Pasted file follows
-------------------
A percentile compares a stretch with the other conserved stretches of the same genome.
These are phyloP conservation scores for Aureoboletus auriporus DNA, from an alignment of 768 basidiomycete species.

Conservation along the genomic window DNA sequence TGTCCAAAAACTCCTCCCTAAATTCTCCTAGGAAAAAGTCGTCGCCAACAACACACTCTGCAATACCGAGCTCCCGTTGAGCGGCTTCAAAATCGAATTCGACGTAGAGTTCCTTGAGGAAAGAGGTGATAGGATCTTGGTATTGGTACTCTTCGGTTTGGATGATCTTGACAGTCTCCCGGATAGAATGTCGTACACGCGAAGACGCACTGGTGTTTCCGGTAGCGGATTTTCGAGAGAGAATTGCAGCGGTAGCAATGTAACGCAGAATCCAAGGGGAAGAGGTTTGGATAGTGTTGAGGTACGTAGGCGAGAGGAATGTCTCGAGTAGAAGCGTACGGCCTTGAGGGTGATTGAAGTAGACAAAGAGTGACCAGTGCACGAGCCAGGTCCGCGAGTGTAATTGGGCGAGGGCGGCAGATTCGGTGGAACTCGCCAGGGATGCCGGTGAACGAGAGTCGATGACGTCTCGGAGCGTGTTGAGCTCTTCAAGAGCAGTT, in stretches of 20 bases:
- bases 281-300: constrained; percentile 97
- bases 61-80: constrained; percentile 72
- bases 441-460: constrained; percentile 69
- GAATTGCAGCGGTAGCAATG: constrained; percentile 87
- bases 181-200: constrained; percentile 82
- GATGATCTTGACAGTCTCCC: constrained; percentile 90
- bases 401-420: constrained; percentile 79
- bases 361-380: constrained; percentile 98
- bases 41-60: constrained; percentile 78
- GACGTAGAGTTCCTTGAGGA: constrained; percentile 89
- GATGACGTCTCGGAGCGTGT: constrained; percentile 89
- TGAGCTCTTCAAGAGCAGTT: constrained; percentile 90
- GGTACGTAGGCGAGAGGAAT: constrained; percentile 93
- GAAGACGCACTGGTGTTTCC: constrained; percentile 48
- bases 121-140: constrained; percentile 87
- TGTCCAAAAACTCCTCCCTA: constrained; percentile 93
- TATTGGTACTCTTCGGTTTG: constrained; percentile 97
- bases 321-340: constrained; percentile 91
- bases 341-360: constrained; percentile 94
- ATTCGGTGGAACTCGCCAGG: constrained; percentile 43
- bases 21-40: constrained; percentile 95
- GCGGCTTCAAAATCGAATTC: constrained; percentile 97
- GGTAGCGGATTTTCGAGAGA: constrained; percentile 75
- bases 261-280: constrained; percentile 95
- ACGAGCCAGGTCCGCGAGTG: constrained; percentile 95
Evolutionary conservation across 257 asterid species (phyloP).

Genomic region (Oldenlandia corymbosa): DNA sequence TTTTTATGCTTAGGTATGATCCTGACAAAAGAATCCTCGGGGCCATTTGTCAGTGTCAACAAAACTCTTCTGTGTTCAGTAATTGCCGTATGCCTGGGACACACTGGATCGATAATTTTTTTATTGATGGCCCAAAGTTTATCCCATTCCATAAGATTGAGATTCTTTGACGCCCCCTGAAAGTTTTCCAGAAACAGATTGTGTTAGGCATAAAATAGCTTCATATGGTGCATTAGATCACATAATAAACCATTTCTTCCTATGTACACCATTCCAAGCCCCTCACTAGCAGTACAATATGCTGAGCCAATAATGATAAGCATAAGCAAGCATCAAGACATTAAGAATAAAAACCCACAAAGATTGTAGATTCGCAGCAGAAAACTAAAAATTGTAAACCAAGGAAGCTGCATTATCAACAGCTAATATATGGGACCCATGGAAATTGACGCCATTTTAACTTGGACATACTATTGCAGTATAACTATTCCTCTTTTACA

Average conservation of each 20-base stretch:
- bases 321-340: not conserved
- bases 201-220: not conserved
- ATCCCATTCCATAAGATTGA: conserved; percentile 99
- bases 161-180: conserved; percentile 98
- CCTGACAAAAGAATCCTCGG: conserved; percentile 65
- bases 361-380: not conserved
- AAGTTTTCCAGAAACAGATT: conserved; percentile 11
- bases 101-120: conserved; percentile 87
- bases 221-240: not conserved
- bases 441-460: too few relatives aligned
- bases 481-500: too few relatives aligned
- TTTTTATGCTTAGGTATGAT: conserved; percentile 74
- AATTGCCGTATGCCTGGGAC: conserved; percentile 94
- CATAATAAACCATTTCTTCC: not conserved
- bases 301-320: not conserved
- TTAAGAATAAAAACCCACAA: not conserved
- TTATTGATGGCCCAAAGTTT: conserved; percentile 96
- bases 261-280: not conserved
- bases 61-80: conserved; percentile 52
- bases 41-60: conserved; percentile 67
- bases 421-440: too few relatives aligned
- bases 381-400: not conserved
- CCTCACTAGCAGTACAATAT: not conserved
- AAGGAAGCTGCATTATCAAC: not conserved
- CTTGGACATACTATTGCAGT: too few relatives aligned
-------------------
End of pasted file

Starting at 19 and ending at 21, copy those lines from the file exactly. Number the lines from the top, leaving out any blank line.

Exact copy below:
- TGTCCAAAAACTCCTCCCTA: constrained; percentile 93
- TATTGGTACTCTTCGGTTTG: constrained; percentile 97
- bases 321-340: constrained; percentile 91